Monday muslin V8499 pants


Sometimes I just want to take another look at a pattern. I first made the V8499 pants when I was much heavier, and I was trying Lagenlook styles. Thinking about it over the weekend, and having a couple yards of available Brussels washer linen, I decided to try a smaller size. So a Monday muslin 🙂

First version:


Honestly, I don’t care for this style at the moment. But these pants are not wasted – they’ll be reworked as a straight leg pant. I would really like them in a corduroy for our brief winter. And those pockets are simply too good to ignore.

Undeterred, I’m about to cut out a True Bias Yari jumpsuit in Kaufman Essex linen, yard-dyed denim. I’ve enjoyed my espresso version so much.

And that’s Monday! BTW, the pattern has a super fun skirt as well, it would be great with boots and a short chunky sweater or jeans jacket.

line art.jpg

Bye for now! Coco

True Bias Yari Jumpsuit


And I love it 🙂 I wore jumpsuits a lot back in the 80’s –  they were perfect for travel and for wearing on our farms in Costa Rica. The Yari takes me right back to that time, but it’s a lot easier to wash and wear than the vintage styles.

I was cautious with the pattern because of the design elements and the potential for fit failures. And I read every review I could find. Other folks’ experiences are so helpful, and, in this case, kind of saved my soup. Initially, I contemplated adding an inch or more to the bodice (I’m 5’7″, and Kelli drafts for a 5’5″ model). Many sewers did that exact thing, and they ended up with a too-low crotch seam. This one factor led to my muslin, which I sewed with no changes to the pattern (here).


So cute!


Some sewing notes:

  • My fabric is Kaufman yarn-dyed Essex linen in Espresso, purchased from It’s 55%linen/45% cotton and weighs in at 5.6 oz/square yard. Great weight, body, and hand for this jumpsuit.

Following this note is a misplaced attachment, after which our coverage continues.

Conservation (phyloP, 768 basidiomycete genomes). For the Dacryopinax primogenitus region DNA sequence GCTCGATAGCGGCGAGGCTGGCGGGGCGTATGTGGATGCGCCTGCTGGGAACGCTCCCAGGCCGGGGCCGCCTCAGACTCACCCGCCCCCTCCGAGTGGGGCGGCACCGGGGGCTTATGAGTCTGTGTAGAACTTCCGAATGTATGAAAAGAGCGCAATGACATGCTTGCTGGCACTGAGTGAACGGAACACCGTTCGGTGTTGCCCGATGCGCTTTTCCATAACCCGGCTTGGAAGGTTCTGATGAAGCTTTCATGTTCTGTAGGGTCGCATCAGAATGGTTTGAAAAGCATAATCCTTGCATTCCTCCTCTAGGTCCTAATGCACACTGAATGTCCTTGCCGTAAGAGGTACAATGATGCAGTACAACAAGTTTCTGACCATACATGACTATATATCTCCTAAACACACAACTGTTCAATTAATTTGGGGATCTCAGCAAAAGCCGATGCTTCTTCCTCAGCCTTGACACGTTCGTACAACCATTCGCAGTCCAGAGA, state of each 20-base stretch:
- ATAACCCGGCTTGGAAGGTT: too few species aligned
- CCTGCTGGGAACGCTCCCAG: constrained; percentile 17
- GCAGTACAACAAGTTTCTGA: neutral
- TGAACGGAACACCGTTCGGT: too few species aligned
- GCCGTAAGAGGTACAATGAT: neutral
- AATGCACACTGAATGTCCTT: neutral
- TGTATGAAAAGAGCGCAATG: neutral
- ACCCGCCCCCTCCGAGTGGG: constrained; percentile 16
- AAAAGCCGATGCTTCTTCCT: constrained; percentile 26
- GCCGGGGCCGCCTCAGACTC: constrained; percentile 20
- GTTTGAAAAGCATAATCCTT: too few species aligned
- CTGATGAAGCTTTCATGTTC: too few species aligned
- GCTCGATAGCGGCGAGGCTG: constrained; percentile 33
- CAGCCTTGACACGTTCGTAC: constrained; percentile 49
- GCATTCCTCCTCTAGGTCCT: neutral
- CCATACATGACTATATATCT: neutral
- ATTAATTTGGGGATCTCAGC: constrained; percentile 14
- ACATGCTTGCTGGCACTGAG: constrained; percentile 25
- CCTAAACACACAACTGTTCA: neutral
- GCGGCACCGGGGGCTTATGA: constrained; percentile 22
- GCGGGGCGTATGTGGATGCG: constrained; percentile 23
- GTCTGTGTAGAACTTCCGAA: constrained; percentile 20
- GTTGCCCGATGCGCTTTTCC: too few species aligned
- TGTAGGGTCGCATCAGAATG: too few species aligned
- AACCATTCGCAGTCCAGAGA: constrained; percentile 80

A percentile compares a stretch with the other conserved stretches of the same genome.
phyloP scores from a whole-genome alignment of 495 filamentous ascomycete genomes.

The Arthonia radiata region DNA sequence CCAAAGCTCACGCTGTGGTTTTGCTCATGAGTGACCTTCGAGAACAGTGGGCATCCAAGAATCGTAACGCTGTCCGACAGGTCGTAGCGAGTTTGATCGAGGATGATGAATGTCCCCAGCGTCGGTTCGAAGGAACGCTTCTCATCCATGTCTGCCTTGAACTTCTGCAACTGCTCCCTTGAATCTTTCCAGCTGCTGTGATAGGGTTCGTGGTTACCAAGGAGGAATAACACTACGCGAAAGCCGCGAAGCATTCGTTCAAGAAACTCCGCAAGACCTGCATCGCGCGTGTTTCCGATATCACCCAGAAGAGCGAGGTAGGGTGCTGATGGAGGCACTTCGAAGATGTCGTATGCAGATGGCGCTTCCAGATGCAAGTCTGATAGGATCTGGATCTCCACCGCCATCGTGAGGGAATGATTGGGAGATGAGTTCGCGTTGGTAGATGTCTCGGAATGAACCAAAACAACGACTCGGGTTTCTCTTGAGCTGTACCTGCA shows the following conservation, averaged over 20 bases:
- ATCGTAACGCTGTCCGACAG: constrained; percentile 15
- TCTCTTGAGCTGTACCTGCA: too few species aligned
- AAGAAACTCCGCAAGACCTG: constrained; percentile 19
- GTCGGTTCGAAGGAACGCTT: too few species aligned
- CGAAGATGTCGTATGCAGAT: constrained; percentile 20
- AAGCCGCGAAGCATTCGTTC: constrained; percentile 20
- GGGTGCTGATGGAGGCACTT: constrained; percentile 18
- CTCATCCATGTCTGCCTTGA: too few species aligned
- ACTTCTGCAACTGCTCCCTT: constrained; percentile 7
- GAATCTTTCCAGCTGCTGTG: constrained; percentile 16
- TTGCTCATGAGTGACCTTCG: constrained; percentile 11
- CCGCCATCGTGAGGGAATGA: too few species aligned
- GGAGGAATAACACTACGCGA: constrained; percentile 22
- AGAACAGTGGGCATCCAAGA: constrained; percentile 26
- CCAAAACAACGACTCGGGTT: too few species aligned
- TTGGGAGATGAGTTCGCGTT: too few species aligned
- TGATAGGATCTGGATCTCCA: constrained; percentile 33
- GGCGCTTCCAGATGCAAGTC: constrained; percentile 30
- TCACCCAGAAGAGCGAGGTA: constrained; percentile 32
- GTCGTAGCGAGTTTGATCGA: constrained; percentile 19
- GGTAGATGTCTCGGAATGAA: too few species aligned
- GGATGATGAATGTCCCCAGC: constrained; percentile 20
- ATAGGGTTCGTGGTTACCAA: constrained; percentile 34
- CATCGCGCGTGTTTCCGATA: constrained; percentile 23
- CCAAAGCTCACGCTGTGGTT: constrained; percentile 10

• I started with View D, the long version with the extended shoulder. Once my shoulders were sewn, I trimmed and reshaped the armhole to suit me. The pattern has a sleeveless option, but I prefer a wider shoulder to balance the overall silhouette of the jumpsuit.


  • I opted for a self-fabric belt with a D-ring buckle. I don’t care for a lot of fuss on my clothes, so I avoided side tabs, side ties, or a waist tie.
  • I also drafted my pattern with the wide-leg option offered by Kelli in her tutorial (here). It’s really easy, and it doesn’t add to the fabric requirement.


Small details:

  • The finished shoulder, which is flat-felled on the right side, and a view of the bias binding on the armhole.

binding and shoulder

  • The lower button band area closed with hand-stitching, instead of top-stitching.

hand stitch

  • Inexpensive faux wood (or bone?) 5/8″ buttons from JoAnn. I used 6, spaced at 2 1/2″, being super careful not to have one under my belt buckle (more on buttons in an earlier post, here).


To close, here’s a shot with no belt!

no belt

Ciao! Coco

True Bias dreaming – the Yari


A rainy day spent cutting and taping. And thinking of the possibilities of the True Bias Yari jumpsuit.

This pattern went by me when it was released. Recent pics on Instagram got me!


I did lots of browsing and blog reading before I jumped. Indie patterns tend to be expensive, and this is no exception at $14 for the PDF version.